The Millionaire Affair

By: Jessica Lemmon

ACKNOWLEDGMENTS


Oh, Landon Downey. To understand this hero’s motivations, I had to first figure out one very important component: Why would a man voluntarily choose emotionless, controlled relationships when he’s from a close, loving family? The answer took me on a deeper, more emotional journey than I’d anticipated. And was so worth it. But, I didn’t find the answer alone.

Thanks to plotting partners-in-crime Teri Anne Stanley, Charissa Weaks, and Maisey Yates for helping me wrestle with the initial ideas for this book. Some I used, some I didn’t, but this book was a journey, and you all are a valid part of it. To my agency sib (and fellow extrovert) Tonya Kuper for beta reading and for loving this book. You’re encouraging and genuine—I’m blessed to know you.

My agent, Nicole Resciniti, who gushed over this story and made me feel as much a millionaire as Landon. My editor, Lauren, whose comments always cause me to smile. I love working with you both—you push me to mine for gold and when we find it, I’m reminded of the value of a team.

To my publicist, editing team, cover artists, and all the other hardworking people behind the scenes at Forever, thank you for all your hard work.

And to you, reader, for sharing this journey with me. Don’t tell Aiden or Shane, but I think Landon may have won my heart. If anyone deserves a happily ever after, it’s Landon Downey and Kimber Reynolds. I hope you enjoy reading their story as much as I enjoyed writing it.

~Jess





PROLOGUE


Landon Downey clutched the baby name book From Abba to Zed to his chest and knocked on his girlfriend’s dorm room door. While he was certain he didn’t want to name their child Abba or Zed, he was also certain he couldn’t show up empty-handed. Not after the ugly way they’d parted last week. He should have shown up with something nicer than a book with a bent corner and a bouquet of half-dead flowers, but the twenty-four-hour convenience store on campus hadn’t offered many options.

He’d been an asshole. Rachel had come to him in full-on panic mode. Rightly so, considering the stick with two blue lines she’d carried in her hand. Landon had been severely hungover courtesy of a late party at Cliff’s house. At the moment she had burst into his apartment sobbing, he’d had two things on his mind: Where is the Tylenol? and I’m running late. Finals week had started with a bang.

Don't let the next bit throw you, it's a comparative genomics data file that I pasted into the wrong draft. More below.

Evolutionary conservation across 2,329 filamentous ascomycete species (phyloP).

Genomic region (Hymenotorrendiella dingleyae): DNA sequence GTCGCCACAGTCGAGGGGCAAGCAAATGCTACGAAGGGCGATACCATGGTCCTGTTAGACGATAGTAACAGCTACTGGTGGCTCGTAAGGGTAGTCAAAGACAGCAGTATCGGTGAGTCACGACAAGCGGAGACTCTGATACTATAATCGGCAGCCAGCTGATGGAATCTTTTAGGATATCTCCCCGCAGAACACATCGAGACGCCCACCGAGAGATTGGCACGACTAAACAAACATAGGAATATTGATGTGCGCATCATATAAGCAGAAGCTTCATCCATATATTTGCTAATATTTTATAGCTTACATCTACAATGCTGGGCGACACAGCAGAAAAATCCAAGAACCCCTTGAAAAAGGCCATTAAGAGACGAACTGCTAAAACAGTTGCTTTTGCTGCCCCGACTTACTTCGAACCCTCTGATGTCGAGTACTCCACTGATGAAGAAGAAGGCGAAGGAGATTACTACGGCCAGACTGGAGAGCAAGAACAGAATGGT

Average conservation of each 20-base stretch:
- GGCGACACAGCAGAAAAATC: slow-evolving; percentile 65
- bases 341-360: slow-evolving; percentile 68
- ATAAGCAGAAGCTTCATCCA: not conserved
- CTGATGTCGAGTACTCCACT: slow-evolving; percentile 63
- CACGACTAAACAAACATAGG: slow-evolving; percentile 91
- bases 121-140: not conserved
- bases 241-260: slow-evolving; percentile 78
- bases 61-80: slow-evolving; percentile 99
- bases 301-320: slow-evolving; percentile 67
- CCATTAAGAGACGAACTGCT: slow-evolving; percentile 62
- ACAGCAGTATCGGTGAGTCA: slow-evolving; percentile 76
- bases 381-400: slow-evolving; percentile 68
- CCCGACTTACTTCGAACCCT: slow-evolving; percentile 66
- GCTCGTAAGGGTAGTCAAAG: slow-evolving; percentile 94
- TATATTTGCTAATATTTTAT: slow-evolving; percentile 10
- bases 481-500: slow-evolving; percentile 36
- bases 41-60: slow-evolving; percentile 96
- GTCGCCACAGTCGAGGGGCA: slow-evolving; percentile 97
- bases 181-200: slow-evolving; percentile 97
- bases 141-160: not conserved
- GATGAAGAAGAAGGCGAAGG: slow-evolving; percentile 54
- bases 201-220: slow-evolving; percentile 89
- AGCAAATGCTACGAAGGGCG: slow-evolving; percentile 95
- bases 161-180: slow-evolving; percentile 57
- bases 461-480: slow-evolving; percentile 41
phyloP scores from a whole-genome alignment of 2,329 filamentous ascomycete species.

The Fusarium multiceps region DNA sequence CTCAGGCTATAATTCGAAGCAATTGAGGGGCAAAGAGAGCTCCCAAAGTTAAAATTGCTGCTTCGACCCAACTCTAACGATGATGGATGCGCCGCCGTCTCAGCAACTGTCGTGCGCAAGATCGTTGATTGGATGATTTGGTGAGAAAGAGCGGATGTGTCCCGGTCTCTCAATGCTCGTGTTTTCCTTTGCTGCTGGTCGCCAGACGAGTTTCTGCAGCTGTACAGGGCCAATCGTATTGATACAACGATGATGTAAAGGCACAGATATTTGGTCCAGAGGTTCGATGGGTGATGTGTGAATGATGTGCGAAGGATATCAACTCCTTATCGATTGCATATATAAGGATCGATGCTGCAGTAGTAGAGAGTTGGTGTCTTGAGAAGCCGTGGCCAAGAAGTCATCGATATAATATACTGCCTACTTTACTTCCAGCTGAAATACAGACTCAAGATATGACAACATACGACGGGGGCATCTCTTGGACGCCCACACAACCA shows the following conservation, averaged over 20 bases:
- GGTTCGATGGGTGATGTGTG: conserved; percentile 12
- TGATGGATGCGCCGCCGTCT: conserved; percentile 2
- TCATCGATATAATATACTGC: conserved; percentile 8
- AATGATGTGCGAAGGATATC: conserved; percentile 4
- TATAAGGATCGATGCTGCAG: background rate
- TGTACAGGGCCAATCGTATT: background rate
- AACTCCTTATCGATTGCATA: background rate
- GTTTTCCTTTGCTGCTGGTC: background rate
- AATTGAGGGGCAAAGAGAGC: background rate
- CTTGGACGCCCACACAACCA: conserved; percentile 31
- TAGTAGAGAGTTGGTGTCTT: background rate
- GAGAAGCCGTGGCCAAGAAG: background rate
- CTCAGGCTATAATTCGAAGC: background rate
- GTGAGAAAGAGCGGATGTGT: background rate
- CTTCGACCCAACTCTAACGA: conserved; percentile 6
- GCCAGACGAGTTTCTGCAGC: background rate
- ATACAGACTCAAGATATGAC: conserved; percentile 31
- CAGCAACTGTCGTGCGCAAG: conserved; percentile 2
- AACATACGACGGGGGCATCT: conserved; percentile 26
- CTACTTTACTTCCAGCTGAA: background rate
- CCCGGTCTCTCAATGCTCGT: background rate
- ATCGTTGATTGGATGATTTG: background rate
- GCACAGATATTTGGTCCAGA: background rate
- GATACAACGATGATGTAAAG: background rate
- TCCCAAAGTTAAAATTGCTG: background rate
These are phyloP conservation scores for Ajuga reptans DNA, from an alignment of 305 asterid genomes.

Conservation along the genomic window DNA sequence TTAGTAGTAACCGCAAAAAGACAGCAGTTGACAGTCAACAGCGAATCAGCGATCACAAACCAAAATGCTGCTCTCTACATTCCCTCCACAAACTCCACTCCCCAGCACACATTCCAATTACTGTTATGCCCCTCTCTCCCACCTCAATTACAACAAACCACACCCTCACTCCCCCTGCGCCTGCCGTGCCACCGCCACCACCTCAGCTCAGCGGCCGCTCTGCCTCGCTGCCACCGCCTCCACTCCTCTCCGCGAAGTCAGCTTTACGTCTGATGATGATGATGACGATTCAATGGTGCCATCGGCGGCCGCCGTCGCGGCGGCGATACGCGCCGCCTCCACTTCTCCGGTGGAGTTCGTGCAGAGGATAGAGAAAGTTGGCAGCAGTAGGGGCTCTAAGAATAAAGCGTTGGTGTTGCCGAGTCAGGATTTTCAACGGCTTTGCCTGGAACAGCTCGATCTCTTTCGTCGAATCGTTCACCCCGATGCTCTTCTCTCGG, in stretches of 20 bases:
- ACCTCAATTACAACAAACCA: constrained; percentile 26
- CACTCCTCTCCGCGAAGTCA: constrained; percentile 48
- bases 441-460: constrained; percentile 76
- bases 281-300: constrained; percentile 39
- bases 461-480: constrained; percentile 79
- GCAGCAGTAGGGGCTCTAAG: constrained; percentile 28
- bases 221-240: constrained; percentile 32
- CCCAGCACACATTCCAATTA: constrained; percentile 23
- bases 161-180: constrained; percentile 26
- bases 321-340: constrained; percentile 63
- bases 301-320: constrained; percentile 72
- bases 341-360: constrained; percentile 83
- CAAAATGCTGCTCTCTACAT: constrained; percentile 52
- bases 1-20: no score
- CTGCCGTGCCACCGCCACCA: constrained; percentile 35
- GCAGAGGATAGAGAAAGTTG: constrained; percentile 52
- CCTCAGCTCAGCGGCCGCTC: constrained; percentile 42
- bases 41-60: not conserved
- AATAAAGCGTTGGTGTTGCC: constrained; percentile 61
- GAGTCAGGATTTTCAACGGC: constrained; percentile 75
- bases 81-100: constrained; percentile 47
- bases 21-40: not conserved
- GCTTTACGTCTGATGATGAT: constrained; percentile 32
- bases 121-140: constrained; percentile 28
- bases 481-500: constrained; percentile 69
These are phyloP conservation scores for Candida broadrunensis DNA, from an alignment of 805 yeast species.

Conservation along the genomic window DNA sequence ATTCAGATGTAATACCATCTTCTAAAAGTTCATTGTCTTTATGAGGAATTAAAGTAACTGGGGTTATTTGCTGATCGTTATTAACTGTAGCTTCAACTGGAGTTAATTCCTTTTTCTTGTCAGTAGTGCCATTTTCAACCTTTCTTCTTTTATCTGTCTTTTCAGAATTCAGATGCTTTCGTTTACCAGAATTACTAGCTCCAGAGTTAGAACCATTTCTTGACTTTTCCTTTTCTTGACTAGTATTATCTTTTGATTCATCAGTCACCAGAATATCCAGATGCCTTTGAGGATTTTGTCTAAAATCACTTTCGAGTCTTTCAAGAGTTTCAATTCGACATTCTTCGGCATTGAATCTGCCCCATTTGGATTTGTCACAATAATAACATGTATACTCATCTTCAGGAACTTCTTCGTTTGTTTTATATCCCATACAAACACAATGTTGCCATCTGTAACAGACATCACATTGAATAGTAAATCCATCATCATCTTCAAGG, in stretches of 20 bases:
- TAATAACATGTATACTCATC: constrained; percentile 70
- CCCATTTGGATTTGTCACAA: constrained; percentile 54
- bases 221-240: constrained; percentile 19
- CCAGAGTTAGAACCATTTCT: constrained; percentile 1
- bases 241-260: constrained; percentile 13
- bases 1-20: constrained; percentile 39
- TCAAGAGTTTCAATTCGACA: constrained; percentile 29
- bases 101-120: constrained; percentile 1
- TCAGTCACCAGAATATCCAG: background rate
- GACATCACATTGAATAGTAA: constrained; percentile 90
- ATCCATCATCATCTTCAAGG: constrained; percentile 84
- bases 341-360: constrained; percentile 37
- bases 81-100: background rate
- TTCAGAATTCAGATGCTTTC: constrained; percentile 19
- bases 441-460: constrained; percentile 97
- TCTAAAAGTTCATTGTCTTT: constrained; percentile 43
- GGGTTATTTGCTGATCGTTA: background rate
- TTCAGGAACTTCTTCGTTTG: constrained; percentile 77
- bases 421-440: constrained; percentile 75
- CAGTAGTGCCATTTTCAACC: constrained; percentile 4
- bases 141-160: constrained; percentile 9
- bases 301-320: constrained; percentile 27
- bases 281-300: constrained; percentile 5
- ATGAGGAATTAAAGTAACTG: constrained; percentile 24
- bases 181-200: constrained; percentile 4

While he’d hustled around the house looking for his books and swallowing a couple of pain relievers, Rachel had followed, irate by this bit of inconvenient news, angry because birth control was “supposed to work, dammit!”, and generally pitching a fit about how she had neither the time nor the patience to deal with a baby. “I won’t sacrifice my law career for a child I didn’t plan to have!” she’d said.

He’d hastily agreed while gathering his things—admittedly not the best thing to do—but he simply couldn’t focus on the huge, life-changing news she’d laid at his feet. Especially when he was running on only three hours of sweaty, post-drunken sleep and before he’d had a single drop of coffee.

Hindsight being what it was, he now knew what he should have done. He should have ditched class entirely. He should have stopped rushing and given Rachel his full attention. He should have reminded her they loved each other and they could work out whatever sharp curve life had thrown their way.

But he hadn’t done either of those things. Instead he’d agreed with her that yes, the timing was bad and yes, the birth control should have worked, and then he’d told her he’d see her after class. But he hadn’t seen her that night. Or the next. She’d managed to avoid him the entire week.

He knocked again.

Finally, the door opened and her roommate, Tina, blocked the doorway, her expression a mix of fury and protectiveness. “What do you want?”

Ignoring her tone, he held up the bouquet of flowers. “I need to talk to Rachel.”

“Maybe she doesn’t want to talk to you.”

“Yes,” came a small, tired voice from behind Tina. “She does.” Rachel patted her friend-slash-bodyguard’s shoulder and Tina stepped aside, shooting a final, wary look over her shoulder at him. He studied his girlfriend—probably now his ex-girlfriend given the way things were going tonight. Rachel was pale, her face splotchy, and looked like she had the flu. No, not the flu. Probably morning sickness.

His heart lurched in a not entirely uncomfortable way. A baby. He clutched the book to his chest, still hidden behind the sad bouquet of dyed purple and pink and royal blue daisies, and forced the words out of his throat. “Can I come in?”

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